Its a trademark war! The distributor of the military vehicle, the Humvee, have sued Activision Blizzard over its unauthorized use of the look of the Humvee in the Call of Duty games, toys, and books.

Image of HUMVEE TrademarkAM General is an Indiana-based company that  is best known for the design and production of the High Mobility Multipurpose Wheeled Vehicle (“HMMWV”) or as us simpletons know it, the “Humvee.” For more than 30 years, the Humvee has been in service in the Armed Forces. AM General not only owns a registered mark for HUMVEE but also the design on the vehicle which can be seen to the right. When it comes to trademark protection of the look or design of a product only the non-functional elements can be protected. So having a car frame with four wheels is not protected but the non-functional elements such as spoilers, indents, and the like are protected.

AM General claims that, without permission,Activision Blizzard has infringed the Humvee trade dress in the following games: Call of Duty: Modern Warfare 2; Call of Duty: Modern Warfare 3; Call of Duty 4: Modern Warfare; Call of Duty: Modern Warfare® Remastered; Call of Duty Modern Warfare: Mobilized; Call of Duty: Black Ops II; Call of Duty: Ghosts; and Call of Duty: Heroes.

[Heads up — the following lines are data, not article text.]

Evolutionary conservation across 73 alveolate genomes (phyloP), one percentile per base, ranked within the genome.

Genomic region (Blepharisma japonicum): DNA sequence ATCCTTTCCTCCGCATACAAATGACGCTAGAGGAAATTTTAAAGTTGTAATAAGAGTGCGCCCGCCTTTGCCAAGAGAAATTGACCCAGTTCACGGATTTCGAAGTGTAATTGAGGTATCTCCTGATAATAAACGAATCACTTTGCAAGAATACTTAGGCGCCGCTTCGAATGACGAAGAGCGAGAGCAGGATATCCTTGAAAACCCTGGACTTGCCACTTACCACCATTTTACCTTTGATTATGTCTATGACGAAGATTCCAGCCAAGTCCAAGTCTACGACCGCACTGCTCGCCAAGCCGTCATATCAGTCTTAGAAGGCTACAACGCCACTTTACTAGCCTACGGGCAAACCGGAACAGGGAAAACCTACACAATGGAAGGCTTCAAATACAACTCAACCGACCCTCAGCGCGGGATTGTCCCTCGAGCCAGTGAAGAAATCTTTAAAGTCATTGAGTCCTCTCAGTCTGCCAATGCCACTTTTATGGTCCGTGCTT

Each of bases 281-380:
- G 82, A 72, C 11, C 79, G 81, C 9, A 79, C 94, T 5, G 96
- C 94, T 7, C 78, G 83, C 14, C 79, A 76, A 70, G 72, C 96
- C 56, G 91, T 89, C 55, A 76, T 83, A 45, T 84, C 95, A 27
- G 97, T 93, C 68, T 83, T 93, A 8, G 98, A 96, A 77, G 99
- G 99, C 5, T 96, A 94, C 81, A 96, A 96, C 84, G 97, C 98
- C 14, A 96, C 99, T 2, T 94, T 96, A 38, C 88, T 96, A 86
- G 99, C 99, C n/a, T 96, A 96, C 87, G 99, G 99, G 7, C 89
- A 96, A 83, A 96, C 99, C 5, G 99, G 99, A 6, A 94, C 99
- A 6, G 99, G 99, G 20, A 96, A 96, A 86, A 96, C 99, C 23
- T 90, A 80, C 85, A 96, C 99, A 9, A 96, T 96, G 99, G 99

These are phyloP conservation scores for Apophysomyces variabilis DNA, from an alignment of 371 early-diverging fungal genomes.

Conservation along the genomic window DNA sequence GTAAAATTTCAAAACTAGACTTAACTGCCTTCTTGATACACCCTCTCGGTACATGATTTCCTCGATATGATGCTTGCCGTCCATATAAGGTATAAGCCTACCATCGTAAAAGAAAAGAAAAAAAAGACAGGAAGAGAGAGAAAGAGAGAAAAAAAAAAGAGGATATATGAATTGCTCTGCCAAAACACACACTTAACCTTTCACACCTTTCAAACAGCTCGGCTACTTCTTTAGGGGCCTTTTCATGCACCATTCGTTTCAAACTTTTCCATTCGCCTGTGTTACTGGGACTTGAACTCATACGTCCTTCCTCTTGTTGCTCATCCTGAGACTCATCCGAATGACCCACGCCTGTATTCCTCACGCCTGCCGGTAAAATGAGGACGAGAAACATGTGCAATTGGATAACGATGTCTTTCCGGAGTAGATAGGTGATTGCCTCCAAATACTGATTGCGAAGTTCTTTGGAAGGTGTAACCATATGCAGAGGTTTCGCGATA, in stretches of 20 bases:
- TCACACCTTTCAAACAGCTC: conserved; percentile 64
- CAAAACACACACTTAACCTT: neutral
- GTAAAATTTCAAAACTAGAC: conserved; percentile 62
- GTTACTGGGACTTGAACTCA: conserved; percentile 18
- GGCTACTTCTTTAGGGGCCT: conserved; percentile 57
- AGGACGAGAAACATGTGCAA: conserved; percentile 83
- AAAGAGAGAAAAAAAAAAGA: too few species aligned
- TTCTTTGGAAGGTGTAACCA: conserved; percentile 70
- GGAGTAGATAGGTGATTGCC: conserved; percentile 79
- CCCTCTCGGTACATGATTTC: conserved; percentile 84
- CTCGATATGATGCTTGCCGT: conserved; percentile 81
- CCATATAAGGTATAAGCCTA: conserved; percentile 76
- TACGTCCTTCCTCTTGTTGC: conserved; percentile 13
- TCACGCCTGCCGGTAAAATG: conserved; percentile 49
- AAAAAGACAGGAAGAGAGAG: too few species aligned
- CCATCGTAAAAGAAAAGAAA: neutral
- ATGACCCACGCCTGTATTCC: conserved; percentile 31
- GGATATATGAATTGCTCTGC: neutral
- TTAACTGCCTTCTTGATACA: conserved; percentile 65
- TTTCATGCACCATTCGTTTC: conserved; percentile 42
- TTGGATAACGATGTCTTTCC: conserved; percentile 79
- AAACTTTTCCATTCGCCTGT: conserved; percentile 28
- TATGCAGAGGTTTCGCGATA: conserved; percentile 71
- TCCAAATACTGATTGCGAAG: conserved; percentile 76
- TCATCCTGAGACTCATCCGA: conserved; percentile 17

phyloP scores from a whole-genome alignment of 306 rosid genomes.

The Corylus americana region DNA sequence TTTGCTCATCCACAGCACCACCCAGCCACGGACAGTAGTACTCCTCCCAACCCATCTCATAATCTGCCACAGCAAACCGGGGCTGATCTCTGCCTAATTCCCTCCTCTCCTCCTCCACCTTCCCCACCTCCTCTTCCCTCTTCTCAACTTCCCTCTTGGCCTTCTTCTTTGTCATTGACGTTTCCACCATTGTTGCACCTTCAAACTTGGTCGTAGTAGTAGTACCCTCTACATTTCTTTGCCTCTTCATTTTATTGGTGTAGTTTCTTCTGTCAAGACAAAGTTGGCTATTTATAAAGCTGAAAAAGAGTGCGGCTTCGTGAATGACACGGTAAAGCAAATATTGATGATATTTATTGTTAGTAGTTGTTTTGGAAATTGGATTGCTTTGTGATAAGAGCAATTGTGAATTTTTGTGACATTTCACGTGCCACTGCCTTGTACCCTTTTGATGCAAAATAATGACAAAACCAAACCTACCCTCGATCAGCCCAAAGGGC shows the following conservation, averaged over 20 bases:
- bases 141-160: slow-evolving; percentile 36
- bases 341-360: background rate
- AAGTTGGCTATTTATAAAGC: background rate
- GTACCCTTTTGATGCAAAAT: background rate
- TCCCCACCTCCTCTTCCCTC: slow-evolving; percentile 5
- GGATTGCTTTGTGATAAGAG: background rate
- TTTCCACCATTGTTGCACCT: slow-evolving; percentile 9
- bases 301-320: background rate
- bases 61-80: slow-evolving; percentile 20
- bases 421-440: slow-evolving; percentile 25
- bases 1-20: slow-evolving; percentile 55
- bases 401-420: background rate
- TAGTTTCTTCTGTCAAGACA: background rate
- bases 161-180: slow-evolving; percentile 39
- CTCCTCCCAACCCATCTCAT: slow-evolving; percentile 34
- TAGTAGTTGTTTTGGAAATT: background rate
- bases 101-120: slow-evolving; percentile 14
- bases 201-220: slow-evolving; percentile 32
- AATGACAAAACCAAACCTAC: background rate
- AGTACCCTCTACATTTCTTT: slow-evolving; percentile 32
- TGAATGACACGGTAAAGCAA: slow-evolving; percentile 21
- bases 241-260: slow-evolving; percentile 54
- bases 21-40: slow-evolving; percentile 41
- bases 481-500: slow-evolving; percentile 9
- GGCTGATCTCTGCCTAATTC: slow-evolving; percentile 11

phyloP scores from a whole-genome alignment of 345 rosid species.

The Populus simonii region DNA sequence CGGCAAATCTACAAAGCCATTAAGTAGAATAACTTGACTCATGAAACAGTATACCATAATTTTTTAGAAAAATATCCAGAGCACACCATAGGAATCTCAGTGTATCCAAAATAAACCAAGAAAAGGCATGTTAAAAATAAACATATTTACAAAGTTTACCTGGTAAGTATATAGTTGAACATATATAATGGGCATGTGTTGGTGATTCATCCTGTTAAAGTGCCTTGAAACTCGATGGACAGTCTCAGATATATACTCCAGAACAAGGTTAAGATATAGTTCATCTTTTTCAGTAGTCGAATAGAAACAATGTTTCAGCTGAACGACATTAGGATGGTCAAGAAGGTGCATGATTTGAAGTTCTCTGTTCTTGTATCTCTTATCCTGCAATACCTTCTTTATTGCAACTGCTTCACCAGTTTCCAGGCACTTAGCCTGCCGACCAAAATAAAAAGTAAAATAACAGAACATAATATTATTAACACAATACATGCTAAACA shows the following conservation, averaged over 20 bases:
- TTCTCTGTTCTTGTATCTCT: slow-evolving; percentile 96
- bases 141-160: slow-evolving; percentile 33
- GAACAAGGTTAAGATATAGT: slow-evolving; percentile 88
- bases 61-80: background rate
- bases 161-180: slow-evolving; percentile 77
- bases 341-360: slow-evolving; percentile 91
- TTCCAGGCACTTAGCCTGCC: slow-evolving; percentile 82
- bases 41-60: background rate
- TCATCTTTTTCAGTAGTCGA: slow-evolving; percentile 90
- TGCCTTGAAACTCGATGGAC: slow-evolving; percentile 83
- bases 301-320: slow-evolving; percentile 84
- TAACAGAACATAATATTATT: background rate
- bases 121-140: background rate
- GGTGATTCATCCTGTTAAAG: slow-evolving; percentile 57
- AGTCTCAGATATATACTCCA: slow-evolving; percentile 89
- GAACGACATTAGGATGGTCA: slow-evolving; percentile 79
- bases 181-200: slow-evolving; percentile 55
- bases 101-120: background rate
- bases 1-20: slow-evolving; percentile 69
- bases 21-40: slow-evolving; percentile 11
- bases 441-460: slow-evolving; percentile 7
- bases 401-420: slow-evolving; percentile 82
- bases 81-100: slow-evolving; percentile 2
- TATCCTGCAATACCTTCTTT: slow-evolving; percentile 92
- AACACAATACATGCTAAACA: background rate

Image of Humvee Infringement

Use of the HUMVEE trademark from the Complaint. (Thanks lawyers for the big red circle cause I would have missed it without that.)

Modern Warfare 2 was first released in 2009…so what the heck took so long to file this lawsuit. That is something that AM General is going to need to explain to the Court. It is highly unlikely that AM General just discovered this infringement so the lapse is quite curious. AM General argues that by using its trademark in the games, many people are confused to think that the use of its marks was authorized. (Yeah, I kinda always assumed it was.) Blizzard also has been involved in producing toys and books that also use the mark.

AM General threw 12 related causes of action at Activision Blizzard and seeks damages, its costs, and attorneys’ fees. Not looking good for Activision Blizzard but I am beyond perplexed that Activision Blizzard did not seek approval to use the brand of the truck and that AM General waiting until eight games were released using the mark to finally take action. All very curious and we shall see whether this case goes down the road of settlement of full out warfare.